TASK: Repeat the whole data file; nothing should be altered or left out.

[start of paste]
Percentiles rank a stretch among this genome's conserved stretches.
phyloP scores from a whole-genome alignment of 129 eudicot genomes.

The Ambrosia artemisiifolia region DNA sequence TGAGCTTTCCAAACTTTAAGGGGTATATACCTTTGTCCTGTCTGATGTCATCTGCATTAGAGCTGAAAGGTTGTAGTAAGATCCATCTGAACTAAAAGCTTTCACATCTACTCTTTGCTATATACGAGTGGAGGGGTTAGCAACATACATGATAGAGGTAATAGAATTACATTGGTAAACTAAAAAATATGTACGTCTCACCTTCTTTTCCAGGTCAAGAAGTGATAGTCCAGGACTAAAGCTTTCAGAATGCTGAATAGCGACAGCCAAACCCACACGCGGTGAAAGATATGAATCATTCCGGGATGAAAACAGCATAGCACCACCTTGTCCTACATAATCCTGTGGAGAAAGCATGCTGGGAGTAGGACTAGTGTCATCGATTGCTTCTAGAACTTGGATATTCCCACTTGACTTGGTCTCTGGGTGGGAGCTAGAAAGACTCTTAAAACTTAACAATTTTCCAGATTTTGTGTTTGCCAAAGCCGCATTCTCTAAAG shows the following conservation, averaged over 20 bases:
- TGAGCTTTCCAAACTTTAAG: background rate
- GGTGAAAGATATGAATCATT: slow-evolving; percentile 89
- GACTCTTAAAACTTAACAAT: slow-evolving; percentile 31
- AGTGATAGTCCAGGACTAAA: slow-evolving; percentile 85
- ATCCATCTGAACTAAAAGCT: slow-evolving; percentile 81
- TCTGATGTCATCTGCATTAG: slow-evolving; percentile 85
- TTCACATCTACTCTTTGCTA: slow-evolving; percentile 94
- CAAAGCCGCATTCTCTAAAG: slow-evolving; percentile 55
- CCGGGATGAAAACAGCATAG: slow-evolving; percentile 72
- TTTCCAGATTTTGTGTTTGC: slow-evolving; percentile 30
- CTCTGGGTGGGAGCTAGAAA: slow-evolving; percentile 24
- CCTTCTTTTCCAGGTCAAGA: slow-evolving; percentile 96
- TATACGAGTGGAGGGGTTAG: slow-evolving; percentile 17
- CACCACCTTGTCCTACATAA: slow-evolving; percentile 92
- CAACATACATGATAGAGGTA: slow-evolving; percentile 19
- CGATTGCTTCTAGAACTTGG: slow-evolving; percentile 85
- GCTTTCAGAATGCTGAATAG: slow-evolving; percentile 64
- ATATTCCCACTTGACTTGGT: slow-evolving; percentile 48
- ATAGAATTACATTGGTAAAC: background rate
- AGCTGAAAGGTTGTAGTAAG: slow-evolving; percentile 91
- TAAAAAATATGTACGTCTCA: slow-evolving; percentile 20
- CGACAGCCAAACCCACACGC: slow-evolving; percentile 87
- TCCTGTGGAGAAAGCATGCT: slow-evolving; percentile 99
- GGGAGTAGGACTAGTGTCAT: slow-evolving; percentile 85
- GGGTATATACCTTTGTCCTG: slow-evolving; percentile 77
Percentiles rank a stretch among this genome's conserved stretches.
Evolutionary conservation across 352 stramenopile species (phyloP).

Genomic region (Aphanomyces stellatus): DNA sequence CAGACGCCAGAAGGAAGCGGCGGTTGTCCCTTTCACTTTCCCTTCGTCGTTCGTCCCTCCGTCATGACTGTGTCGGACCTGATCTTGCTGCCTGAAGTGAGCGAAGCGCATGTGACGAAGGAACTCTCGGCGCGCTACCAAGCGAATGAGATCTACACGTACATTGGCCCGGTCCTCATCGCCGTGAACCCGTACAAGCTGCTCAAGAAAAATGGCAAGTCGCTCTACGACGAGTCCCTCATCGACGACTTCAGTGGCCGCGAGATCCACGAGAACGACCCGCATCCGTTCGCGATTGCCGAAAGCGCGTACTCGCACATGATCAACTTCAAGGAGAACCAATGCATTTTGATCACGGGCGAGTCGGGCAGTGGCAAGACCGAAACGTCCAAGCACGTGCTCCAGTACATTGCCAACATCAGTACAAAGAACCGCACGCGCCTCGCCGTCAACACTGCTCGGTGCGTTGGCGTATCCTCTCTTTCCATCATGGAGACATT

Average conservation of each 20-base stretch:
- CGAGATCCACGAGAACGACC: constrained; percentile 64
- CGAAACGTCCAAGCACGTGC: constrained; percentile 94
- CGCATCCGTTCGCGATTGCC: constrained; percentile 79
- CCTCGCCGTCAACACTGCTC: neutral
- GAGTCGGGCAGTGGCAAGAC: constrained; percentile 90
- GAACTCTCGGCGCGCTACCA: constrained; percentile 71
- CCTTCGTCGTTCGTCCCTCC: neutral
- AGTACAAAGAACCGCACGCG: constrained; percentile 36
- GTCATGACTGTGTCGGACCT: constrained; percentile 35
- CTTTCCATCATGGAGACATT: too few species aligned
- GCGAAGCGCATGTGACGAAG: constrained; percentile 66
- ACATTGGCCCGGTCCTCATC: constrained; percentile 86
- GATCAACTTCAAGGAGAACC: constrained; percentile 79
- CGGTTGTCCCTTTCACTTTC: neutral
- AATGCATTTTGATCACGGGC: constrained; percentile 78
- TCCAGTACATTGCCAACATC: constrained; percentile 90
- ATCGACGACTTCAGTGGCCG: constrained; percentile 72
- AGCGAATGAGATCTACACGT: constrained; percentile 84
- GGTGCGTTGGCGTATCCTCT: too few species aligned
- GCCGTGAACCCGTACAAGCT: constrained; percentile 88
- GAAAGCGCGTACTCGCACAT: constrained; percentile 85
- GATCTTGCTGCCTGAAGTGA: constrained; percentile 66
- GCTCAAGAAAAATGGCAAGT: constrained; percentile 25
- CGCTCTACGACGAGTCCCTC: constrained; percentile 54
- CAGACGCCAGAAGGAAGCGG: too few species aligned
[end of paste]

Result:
Percentiles rank a stretch among this genome's conserved stretches.
phyloP scores from a whole-genome alignment of 129 eudicot genomes.

The Ambrosia artemisiifolia region DNA sequence TGAGCTTTCCAAACTTTAAGGGGTATATACCTTTGTCCTGTCTGATGTCATCTGCATTAGAGCTGAAAGGTTGTAGTAAGATCCATCTGAACTAAAAGCTTTCACATCTACTCTTTGCTATATACGAGTGGAGGGGTTAGCAACATACATGATAGAGGTAATAGAATTACATTGGTAAACTAAAAAATATGTACGTCTCACCTTCTTTTCCAGGTCAAGAAGTGATAGTCCAGGACTAAAGCTTTCAGAATGCTGAATAGCGACAGCCAAACCCACACGCGGTGAAAGATATGAATCATTCCGGGATGAAAACAGCATAGCACCACCTTGTCCTACATAATCCTGTGGAGAAAGCATGCTGGGAGTAGGACTAGTGTCATCGATTGCTTCTAGAACTTGGATATTCCCACTTGACTTGGTCTCTGGGTGGGAGCTAGAAAGACTCTTAAAACTTAACAATTTTCCAGATTTTGTGTTTGCCAAAGCCGCATTCTCTAAAG shows the following conservation, averaged over 20 bases:
- TGAGCTTTCCAAACTTTAAG: background rate
- GGTGAAAGATATGAATCATT: slow-evolving; percentile 89
- GACTCTTAAAACTTAACAAT: slow-evolving; percentile 31
- AGTGATAGTCCAGGACTAAA: slow-evolving; percentile 85
- ATCCATCTGAACTAAAAGCT: slow-evolving; percentile 81
- TCTGATGTCATCTGCATTAG: slow-evolving; percentile 85
- TTCACATCTACTCTTTGCTA: slow-evolving; percentile 94
- CAAAGCCGCATTCTCTAAAG: slow-evolving; percentile 55
- CCGGGATGAAAACAGCATAG: slow-evolving; percentile 72
- TTTCCAGATTTTGTGTTTGC: slow-evolving; percentile 30
- CTCTGGGTGGGAGCTAGAAA: slow-evolving; percentile 24
- CCTTCTTTTCCAGGTCAAGA: slow-evolving; percentile 96
- TATACGAGTGGAGGGGTTAG: slow-evolving; percentile 17
- CACCACCTTGTCCTACATAA: slow-evolving; percentile 92
- CAACATACATGATAGAGGTA: slow-evolving; percentile 19
- CGATTGCTTCTAGAACTTGG: slow-evolving; percentile 85
- GCTTTCAGAATGCTGAATAG: slow-evolving; percentile 64
- ATATTCCCACTTGACTTGGT: slow-evolving; percentile 48
- ATAGAATTACATTGGTAAAC: background rate
- AGCTGAAAGGTTGTAGTAAG: slow-evolving; percentile 91
- TAAAAAATATGTACGTCTCA: slow-evolving; percentile 20
- CGACAGCCAAACCCACACGC: slow-evolving; percentile 87
- TCCTGTGGAGAAAGCATGCT: slow-evolving; percentile 99
- GGGAGTAGGACTAGTGTCAT: slow-evolving; percentile 85
- GGGTATATACCTTTGTCCTG: slow-evolving; percentile 77
Percentiles rank a stretch among this genome's conserved stretches.
Evolutionary conservation across 352 stramenopile species (phyloP).

Genomic region (Aphanomyces stellatus): DNA sequence CAGACGCCAGAAGGAAGCGGCGGTTGTCCCTTTCACTTTCCCTTCGTCGTTCGTCCCTCCGTCATGACTGTGTCGGACCTGATCTTGCTGCCTGAAGTGAGCGAAGCGCATGTGACGAAGGAACTCTCGGCGCGCTACCAAGCGAATGAGATCTACACGTACATTGGCCCGGTCCTCATCGCCGTGAACCCGTACAAGCTGCTCAAGAAAAATGGCAAGTCGCTCTACGACGAGTCCCTCATCGACGACTTCAGTGGCCGCGAGATCCACGAGAACGACCCGCATCCGTTCGCGATTGCCGAAAGCGCGTACTCGCACATGATCAACTTCAAGGAGAACCAATGCATTTTGATCACGGGCGAGTCGGGCAGTGGCAAGACCGAAACGTCCAAGCACGTGCTCCAGTACATTGCCAACATCAGTACAAAGAACCGCACGCGCCTCGCCGTCAACACTGCTCGGTGCGTTGGCGTATCCTCTCTTTCCATCATGGAGACATT

Average conservation of each 20-base stretch:
- CGAGATCCACGAGAACGACC: constrained; percentile 64
- CGAAACGTCCAAGCACGTGC: constrained; percentile 94
- CGCATCCGTTCGCGATTGCC: constrained; percentile 79
- CCTCGCCGTCAACACTGCTC: neutral
- GAGTCGGGCAGTGGCAAGAC: constrained; percentile 90
- GAACTCTCGGCGCGCTACCA: constrained; percentile 71
- CCTTCGTCGTTCGTCCCTCC: neutral
- AGTACAAAGAACCGCACGCG: constrained; percentile 36
- GTCATGACTGTGTCGGACCT: constrained; percentile 35
- CTTTCCATCATGGAGACATT: too few species aligned
- GCGAAGCGCATGTGACGAAG: constrained; percentile 66
- ACATTGGCCCGGTCCTCATC: constrained; percentile 86
- GATCAACTTCAAGGAGAACC: constrained; percentile 79
- CGGTTGTCCCTTTCACTTTC: neutral
- AATGCATTTTGATCACGGGC: constrained; percentile 78
- TCCAGTACATTGCCAACATC: constrained; percentile 90
- ATCGACGACTTCAGTGGCCG: constrained; percentile 72
- AGCGAATGAGATCTACACGT: constrained; percentile 84
- GGTGCGTTGGCGTATCCTCT: too few species aligned
- GCCGTGAACCCGTACAAGCT: constrained; percentile 88
- GAAAGCGCGTACTCGCACAT: constrained; percentile 85
- GATCTTGCTGCCTGAAGTGA: constrained; percentile 66
- GCTCAAGAAAAATGGCAAGT: constrained; percentile 25
- CGCTCTACGACGAGTCCCTC: constrained; percentile 54
- CAGACGCCAGAAGGAAGCGG: too few species aligned